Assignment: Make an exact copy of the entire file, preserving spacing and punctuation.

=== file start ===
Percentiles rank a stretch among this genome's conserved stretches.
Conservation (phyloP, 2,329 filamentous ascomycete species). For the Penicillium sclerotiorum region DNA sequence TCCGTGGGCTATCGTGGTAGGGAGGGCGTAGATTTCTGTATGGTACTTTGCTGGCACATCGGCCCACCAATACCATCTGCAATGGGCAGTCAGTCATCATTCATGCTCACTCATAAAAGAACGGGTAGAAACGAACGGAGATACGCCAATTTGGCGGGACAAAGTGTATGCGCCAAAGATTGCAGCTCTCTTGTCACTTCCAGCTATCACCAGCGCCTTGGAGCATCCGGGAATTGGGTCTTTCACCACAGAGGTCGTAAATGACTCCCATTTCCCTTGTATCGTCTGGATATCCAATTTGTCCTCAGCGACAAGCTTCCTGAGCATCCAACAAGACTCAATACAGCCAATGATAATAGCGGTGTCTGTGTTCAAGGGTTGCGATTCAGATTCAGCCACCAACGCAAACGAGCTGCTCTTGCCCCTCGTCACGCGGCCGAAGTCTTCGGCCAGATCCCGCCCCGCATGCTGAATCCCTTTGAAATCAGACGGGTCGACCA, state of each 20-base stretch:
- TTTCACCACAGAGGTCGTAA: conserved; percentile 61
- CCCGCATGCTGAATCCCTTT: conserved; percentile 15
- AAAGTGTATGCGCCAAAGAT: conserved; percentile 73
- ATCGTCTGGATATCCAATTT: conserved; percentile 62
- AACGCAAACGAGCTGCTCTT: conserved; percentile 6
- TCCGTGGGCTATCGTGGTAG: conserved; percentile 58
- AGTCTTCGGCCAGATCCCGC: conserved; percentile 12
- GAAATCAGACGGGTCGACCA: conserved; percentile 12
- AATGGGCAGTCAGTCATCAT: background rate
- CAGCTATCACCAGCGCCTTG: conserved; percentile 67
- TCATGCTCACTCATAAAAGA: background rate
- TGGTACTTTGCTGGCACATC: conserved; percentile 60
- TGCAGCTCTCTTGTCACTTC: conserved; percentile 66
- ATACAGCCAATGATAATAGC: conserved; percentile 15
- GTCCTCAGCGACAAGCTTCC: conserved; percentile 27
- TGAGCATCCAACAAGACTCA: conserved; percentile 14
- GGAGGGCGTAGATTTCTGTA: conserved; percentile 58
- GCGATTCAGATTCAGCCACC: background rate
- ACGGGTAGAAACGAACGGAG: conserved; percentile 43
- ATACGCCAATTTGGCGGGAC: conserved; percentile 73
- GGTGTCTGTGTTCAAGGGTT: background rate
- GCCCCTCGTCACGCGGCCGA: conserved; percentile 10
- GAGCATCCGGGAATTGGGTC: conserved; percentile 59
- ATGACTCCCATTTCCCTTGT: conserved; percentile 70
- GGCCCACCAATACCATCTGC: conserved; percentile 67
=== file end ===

Percentiles rank a stretch among this genome's conserved stretches.
Conservation (phyloP, 2,329 filamentous ascomycete species). For the Penicillium sclerotiorum region DNA sequence TCCGTGGGCTATCGTGGTAGGGAGGGCGTAGATTTCTGTATGGTACTTTGCTGGCACATCGGCCCACCAATACCATCTGCAATGGGCAGTCAGTCATCATTCATGCTCACTCATAAAAGAACGGGTAGAAACGAACGGAGATACGCCAATTTGGCGGGACAAAGTGTATGCGCCAAAGATTGCAGCTCTCTTGTCACTTCCAGCTATCACCAGCGCCTTGGAGCATCCGGGAATTGGGTCTTTCACCACAGAGGTCGTAAATGACTCCCATTTCCCTTGTATCGTCTGGATATCCAATTTGTCCTCAGCGACAAGCTTCCTGAGCATCCAACAAGACTCAATACAGCCAATGATAATAGCGGTGTCTGTGTTCAAGGGTTGCGATTCAGATTCAGCCACCAACGCAAACGAGCTGCTCTTGCCCCTCGTCACGCGGCCGAAGTCTTCGGCCAGATCCCGCCCCGCATGCTGAATCCCTTTGAAATCAGACGGGTCGACCA, state of each 20-base stretch:
- TTTCACCACAGAGGTCGTAA: conserved; percentile 61
- CCCGCATGCTGAATCCCTTT: conserved; percentile 15
- AAAGTGTATGCGCCAAAGAT: conserved; percentile 73
- ATCGTCTGGATATCCAATTT: conserved; percentile 62
- AACGCAAACGAGCTGCTCTT: conserved; percentile 6
- TCCGTGGGCTATCGTGGTAG: conserved; percentile 58
- AGTCTTCGGCCAGATCCCGC: conserved; percentile 12
- GAAATCAGACGGGTCGACCA: conserved; percentile 12
- AATGGGCAGTCAGTCATCAT: background rate
- CAGCTATCACCAGCGCCTTG: conserved; percentile 67
- TCATGCTCACTCATAAAAGA: background rate
- TGGTACTTTGCTGGCACATC: conserved; percentile 60
- TGCAGCTCTCTTGTCACTTC: conserved; percentile 66
- ATACAGCCAATGATAATAGC: conserved; percentile 15
- GTCCTCAGCGACAAGCTTCC: conserved; percentile 27
- TGAGCATCCAACAAGACTCA: conserved; percentile 14
- GGAGGGCGTAGATTTCTGTA: conserved; percentile 58
- GCGATTCAGATTCAGCCACC: background rate
- ACGGGTAGAAACGAACGGAG: conserved; percentile 43
- ATACGCCAATTTGGCGGGAC: conserved; percentile 73
- GGTGTCTGTGTTCAAGGGTT: background rate
- GCCCCTCGTCACGCGGCCGA: conserved; percentile 10
- GAGCATCCGGGAATTGGGTC: conserved; percentile 59
- ATGACTCCCATTTCCCTTGT: conserved; percentile 70
- GGCCCACCAATACCATCTGC: conserved; percentile 67